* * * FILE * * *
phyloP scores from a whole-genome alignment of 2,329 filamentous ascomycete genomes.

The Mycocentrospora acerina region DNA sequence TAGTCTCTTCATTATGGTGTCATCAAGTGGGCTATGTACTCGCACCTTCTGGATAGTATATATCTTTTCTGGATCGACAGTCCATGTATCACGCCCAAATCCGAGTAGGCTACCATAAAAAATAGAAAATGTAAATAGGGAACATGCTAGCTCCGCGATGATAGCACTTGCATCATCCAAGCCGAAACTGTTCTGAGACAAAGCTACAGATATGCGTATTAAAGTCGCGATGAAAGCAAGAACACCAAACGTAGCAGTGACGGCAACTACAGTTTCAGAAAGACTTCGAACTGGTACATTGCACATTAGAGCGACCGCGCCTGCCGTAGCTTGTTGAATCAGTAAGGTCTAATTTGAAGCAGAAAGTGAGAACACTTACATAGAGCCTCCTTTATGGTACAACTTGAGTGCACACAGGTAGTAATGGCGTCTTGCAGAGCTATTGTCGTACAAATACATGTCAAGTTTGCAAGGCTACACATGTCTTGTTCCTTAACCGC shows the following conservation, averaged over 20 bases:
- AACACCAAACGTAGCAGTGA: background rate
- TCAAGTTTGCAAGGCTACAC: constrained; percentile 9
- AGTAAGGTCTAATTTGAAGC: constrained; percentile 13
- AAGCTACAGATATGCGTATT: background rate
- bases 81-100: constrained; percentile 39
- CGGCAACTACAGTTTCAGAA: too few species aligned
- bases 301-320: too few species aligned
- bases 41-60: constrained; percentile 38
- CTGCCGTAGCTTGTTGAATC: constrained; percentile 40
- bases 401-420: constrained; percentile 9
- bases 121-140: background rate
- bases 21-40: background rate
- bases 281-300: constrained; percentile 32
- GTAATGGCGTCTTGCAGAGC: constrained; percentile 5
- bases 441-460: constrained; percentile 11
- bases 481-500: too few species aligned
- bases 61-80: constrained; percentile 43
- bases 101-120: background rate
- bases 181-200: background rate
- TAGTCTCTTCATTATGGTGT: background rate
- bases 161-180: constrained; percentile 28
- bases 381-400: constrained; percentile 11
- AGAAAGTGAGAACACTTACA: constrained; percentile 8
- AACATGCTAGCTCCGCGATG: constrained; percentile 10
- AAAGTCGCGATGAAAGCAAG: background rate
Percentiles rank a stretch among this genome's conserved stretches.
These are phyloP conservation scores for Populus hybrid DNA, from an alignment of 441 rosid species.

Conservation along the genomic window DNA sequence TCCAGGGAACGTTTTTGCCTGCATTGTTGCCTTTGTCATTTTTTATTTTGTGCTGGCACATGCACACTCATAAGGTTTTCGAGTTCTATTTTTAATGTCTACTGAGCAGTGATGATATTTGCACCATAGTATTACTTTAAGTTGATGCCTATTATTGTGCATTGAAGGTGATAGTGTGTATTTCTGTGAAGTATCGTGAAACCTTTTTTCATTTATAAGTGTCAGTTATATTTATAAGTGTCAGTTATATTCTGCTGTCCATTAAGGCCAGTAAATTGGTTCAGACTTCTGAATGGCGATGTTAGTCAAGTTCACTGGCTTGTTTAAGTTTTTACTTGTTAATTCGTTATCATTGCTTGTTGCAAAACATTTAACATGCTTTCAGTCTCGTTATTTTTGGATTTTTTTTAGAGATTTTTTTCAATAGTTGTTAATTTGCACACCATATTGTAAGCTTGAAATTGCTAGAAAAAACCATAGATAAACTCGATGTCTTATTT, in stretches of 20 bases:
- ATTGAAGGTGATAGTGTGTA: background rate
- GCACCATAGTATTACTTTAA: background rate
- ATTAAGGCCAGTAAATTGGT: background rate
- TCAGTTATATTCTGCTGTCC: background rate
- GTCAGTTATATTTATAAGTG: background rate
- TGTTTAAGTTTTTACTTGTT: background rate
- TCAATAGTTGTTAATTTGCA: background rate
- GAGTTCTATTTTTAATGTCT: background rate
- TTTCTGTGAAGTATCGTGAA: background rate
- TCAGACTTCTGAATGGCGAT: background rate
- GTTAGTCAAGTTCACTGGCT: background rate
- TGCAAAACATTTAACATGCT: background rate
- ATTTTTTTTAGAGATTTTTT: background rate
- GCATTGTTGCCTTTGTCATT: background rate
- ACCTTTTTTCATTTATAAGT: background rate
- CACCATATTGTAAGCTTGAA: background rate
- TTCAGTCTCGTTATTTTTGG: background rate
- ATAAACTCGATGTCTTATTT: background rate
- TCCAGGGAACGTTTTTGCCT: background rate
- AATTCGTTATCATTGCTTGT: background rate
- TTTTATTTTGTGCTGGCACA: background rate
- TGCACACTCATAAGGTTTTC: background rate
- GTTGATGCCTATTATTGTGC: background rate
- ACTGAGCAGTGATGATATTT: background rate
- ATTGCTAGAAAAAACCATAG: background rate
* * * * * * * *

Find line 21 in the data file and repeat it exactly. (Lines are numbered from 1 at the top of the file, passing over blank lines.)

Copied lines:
- bases 181-200: background rate